The Samsung Galaxy Note8 runs on Android 7.1.1 Nougat - that's 0.1.1 more than your regular S8s and S8 Pluses. The version of the Samsung User Experience UI, which is running on top of Android is also a couple of notches up - 8.5 vs. 8.1. That, however, you'll hardly notice, but the S-Pen you will, so let's start with it.
You can use it without waking the phone up - click the top end of the S-Pen to pull it out of its silo, and you're straight into Screen-off memo - as in you can write on the otherwise off display, white on black. That feature was introduced on the Note5 and back on the Note7 it came with a twist - you could pin a note on the AOD.
Same here, though Samsung advertised you could pin up to 100 pages of notes on the display. Challenge accepted.
We made it to 120, and it pinned just fine, though it could be down to the fact that it was merely 120 pages of writing the count in the lower right corner - heavier notes could hit the cap sooner, for all we know. The point is, you can pin a long, long grocery list with no issues (or your next rap lyrics or whatever). You can also just save it to Samsung Notes, where the pinned one will eventually go to once you pin a new one.
Samsung Notes is your go-to place for scribbling stuff. Your notes are listed chronologically, or arranged in collections (there's one by default for the screen-off memos), and you can see an expanded preview if you hover over a note with the S-Pen. Each note can contain typed text, written text, doodles, images and voice recordings.
It's one of many ways to use the S-Pen, though. When you pull out the stylus with the phone unlocked, the Air command menu appears (though that's a setting that can be turned off, or set to create a note straight away). You can have up to 10 shortcuts there, and those can be either S-Pen features or shortcuts to apps. You can't just put a contact there, that's for the Edge panels, though it's hardly practical to pull out the S-Pen to call someone.
Advanced screenshot capture is made infinitely easier by the pen. Smart select allows you to take differently shaped screenshots, extract text from them, or pin them on the screen.
Alternatively, you can create short GIF animations. Then there's Screen write that takes a fullscreen snap that you can write on with the full set of different pens and brushes (and then crop, if you will).
Live message is one of the key additions this year, though. Since still sketches are too mainstream, you can record a GIF animation of your act of drawing, so that the other party can feel extra special by watching the message unravel before their eyes. There's even a coloring book with a ton of drawing outlines for you to fill in and share (or not). If you're a better artist than that, you can go ahead and draw your artwork and share it on the Penup network.
There's a magnifier too with a number of different magnification ratios. Meanwhile, Glance lets you have a tiny thumb of an app on the bottom of the screen, which you hover to evoke the full-size app. Translate does just that - it uses Google translate to give you quick translations when you point at a word. There's a toggle that switches between single-word translations and translating a block of text.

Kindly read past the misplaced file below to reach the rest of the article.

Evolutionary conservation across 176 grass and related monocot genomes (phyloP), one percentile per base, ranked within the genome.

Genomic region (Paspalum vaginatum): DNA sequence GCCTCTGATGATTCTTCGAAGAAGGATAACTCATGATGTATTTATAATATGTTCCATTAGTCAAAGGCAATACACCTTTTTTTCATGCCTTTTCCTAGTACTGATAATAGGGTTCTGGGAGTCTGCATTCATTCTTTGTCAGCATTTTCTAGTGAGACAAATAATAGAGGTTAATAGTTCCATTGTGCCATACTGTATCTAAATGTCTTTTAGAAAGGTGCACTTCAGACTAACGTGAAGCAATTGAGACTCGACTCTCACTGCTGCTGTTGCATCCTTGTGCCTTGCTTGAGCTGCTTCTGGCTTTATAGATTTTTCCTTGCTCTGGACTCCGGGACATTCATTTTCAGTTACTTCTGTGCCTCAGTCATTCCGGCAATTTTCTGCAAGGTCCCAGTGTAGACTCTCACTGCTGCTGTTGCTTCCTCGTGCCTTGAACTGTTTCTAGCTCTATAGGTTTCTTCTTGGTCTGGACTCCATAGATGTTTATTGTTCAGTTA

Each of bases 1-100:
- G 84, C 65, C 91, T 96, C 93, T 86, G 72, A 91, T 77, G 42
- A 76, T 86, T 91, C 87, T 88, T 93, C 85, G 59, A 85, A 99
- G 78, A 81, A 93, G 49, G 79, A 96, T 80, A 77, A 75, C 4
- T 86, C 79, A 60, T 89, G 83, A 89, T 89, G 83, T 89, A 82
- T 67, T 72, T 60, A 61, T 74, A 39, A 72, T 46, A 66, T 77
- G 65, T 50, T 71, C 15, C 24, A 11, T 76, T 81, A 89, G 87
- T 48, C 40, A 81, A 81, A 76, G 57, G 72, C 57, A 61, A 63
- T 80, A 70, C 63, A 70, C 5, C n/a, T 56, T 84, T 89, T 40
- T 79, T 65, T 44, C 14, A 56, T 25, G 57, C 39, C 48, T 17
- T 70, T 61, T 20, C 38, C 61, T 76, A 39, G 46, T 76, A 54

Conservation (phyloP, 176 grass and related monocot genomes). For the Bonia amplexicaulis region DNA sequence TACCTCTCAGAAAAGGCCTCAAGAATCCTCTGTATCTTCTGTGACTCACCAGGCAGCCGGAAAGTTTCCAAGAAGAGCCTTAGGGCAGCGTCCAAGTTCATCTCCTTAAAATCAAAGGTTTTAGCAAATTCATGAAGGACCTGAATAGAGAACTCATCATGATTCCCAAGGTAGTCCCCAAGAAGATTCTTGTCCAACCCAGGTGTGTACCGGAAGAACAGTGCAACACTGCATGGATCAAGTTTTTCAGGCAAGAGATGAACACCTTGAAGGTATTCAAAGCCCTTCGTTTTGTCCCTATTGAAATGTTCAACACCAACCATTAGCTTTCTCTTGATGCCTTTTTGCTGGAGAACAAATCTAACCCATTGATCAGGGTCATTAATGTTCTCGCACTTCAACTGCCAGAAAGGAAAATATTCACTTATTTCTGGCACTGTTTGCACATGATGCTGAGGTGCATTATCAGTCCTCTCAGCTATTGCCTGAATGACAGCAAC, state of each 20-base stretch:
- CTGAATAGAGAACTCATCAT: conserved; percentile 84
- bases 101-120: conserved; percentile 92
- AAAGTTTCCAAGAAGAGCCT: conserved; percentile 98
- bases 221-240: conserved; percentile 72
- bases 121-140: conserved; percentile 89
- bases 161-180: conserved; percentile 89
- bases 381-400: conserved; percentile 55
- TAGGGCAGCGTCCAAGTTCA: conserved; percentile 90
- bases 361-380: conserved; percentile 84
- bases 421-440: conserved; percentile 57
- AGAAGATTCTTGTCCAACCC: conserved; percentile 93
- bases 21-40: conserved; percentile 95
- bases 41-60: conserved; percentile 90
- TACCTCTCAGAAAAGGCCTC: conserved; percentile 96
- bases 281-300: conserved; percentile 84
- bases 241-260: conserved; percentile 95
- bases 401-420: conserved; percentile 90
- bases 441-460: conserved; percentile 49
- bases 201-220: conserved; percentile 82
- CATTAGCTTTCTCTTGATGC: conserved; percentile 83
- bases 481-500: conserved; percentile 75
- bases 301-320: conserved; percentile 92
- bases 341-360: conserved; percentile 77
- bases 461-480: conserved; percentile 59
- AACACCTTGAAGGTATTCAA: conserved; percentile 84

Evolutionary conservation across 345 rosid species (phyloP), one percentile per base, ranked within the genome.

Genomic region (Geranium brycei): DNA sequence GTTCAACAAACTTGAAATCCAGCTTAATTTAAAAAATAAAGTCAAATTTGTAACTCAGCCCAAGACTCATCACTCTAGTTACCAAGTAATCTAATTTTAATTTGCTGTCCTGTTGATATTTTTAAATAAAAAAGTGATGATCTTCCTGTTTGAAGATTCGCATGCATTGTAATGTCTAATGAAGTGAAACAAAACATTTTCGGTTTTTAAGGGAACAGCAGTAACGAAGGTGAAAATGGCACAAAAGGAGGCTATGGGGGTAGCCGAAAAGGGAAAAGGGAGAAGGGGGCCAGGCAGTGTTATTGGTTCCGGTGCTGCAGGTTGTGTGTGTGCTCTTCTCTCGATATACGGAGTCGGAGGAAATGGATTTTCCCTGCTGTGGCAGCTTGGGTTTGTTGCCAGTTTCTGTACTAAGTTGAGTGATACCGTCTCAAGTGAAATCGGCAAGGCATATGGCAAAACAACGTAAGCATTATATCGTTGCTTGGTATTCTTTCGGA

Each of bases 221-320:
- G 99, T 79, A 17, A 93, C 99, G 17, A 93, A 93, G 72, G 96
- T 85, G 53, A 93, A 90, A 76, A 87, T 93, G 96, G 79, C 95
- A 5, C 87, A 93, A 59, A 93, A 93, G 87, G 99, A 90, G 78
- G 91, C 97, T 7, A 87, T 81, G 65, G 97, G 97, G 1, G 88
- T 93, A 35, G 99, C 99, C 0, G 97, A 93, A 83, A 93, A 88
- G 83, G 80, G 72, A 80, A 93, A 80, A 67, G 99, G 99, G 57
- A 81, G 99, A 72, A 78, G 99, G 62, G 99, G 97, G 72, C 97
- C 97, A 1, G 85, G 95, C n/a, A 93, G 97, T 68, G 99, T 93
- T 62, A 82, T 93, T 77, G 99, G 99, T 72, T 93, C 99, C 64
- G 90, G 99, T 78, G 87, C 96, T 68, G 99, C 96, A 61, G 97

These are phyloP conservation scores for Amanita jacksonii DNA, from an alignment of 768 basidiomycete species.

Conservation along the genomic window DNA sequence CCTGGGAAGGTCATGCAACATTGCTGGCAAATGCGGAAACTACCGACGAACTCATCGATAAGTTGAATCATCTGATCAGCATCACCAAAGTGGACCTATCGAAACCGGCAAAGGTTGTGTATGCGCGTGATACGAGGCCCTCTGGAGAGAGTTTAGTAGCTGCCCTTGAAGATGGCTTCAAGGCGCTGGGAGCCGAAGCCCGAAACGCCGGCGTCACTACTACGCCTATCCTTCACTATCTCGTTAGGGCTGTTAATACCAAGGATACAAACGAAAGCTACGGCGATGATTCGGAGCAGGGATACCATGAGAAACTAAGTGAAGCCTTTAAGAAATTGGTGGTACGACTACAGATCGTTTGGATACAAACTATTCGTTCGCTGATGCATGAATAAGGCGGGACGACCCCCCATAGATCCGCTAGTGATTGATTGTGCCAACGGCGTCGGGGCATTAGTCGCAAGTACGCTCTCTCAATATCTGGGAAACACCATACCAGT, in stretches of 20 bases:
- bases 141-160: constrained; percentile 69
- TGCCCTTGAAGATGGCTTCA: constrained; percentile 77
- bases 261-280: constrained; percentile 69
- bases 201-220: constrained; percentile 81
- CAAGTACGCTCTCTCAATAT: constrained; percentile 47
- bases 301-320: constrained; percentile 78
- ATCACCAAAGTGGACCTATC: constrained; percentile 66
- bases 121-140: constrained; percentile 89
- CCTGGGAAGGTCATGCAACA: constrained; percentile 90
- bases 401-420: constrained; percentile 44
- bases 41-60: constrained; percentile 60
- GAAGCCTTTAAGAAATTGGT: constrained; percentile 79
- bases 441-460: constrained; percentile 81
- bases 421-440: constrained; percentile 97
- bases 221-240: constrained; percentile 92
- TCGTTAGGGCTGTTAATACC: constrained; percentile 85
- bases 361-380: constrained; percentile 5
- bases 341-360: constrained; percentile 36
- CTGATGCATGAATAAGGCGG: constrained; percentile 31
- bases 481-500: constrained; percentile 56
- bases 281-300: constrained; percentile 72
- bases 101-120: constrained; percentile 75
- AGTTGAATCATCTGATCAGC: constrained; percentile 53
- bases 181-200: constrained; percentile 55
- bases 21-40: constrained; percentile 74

There's also Bixby vision for the S-Pen. You point at an object on the screen, and Bixby does its magic of selecting what it thinks you're trying to select and then gives you the option to either look for similar images or do actions with the text if there is any. As you've probably gathered already, a lot of the features are doubled here and there.
There are numerous other smaller use cases for the S-Pen. For, example, you can hover over an image in the gallery for an enlarged preview, or over a calendar entry for more details. You can also scroll up and down by hovering the S-Pen over the edge of the screen.
Also, if you prefer writing input for form filling, you can set up a tooltip to appear when you hover above a field. Tap on that, and you'll go into writing mode.
Since we're doing the feature presentation in this review in an unusual sequence anyway, let's get the Edge panels out the way too. They've been a staple of Samsung flagships since there have been curved-screen Galaxies, and years later we're still not entirely sure of their usability.
As you're probably well aware, the Edge panels are panes of tools and shortcuts that you bring up from the side of the phone by pulling on a handle. The handle (and consequently the panels) can be on either side of the display, and you can set up its size, vertical position and opacity.
The available panels include Apps edge (pre-configured app shortcuts), People edge (pre-configured contact shortcuts), Tasks edge (various shortcuts, e.g., Take a selfie or Create event), while Device maintenance is your one-stop shop for checking storage, memory and battery modes. Smart select allows you to take screenshots of a crop of the screen, doing text recognition or keeping an image pinned to the top. You can deactivate Edge panels if you don't want and enable others (including downloading additional panels).
The third and final Edge screen feature is Edge lighting. It's a prettier, easier to notice variety of a notification light. It works when the Note8 is face down and uses the sides of the screen to create a colorful aura around the phone. We'll admit that leaving an expensive phone like this one face down feels cringe inducing, hence we never gave that feature much use.
App pair is one of the newly introduced productivity features. For apps you usually use together you can create shortcuts that launch them both in a pre-set arrangement. Think watching a YouTube video while shopping for the stuff in it (#consumerism), or dragging and dropping files between two separate instances of the file manager.